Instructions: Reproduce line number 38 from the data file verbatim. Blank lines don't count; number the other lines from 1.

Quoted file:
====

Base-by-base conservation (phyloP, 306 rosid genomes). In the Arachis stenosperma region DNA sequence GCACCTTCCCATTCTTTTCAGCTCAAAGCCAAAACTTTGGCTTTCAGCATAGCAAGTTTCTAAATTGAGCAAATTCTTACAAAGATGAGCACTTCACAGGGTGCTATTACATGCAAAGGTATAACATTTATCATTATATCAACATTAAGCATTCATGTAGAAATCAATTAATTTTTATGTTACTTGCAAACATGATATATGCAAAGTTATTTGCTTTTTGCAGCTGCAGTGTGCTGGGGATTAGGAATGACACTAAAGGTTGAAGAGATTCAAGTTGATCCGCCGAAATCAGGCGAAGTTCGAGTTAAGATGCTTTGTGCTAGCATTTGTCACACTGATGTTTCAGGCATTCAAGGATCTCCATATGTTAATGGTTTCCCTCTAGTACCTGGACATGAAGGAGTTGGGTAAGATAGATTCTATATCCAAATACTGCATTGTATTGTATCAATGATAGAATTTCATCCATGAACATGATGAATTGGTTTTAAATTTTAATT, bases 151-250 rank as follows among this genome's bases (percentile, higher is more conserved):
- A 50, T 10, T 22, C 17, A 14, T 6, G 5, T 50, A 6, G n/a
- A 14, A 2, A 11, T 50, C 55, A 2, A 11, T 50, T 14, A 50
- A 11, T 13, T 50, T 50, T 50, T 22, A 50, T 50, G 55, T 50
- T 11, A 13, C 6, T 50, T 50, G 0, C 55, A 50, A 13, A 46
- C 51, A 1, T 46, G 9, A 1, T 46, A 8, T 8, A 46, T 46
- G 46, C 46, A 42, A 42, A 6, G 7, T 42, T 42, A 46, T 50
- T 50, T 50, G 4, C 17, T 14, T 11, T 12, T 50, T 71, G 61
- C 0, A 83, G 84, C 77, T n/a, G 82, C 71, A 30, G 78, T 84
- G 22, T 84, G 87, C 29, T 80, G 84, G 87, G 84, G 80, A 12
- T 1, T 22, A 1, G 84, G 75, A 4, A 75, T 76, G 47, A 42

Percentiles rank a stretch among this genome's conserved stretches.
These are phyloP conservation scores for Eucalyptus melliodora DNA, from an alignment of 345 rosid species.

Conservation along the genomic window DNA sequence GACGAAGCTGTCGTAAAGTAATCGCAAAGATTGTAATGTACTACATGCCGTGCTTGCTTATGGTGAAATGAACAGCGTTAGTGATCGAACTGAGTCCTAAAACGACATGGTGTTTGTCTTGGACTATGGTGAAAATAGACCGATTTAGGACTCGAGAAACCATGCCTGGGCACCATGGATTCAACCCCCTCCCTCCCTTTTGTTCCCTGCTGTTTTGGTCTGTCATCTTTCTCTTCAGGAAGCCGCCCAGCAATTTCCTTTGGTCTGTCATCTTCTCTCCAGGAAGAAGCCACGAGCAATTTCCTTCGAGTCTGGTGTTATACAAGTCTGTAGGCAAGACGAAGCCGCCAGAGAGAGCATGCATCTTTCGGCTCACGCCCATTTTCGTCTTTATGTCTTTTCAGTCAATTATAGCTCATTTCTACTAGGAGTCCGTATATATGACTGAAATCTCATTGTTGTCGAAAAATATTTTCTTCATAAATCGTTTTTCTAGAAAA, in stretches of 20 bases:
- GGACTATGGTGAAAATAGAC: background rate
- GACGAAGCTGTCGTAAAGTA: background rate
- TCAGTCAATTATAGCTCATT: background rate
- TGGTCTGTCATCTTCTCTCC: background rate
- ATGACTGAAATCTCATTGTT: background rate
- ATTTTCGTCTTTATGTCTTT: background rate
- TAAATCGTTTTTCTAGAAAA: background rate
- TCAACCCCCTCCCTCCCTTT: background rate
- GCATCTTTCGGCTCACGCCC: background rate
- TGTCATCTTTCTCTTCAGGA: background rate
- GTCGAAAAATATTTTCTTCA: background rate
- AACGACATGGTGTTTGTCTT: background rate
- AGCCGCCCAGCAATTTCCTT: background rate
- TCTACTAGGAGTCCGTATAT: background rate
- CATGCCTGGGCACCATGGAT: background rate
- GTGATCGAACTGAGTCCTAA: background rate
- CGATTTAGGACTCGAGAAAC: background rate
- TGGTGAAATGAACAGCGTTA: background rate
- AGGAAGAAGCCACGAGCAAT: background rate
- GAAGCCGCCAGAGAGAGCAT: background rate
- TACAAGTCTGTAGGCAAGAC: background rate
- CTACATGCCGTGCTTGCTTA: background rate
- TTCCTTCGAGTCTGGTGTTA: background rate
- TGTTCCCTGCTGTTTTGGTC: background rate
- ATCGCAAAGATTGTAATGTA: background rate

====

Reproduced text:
- TGTTCCCTGCTGTTTTGGTC: background rate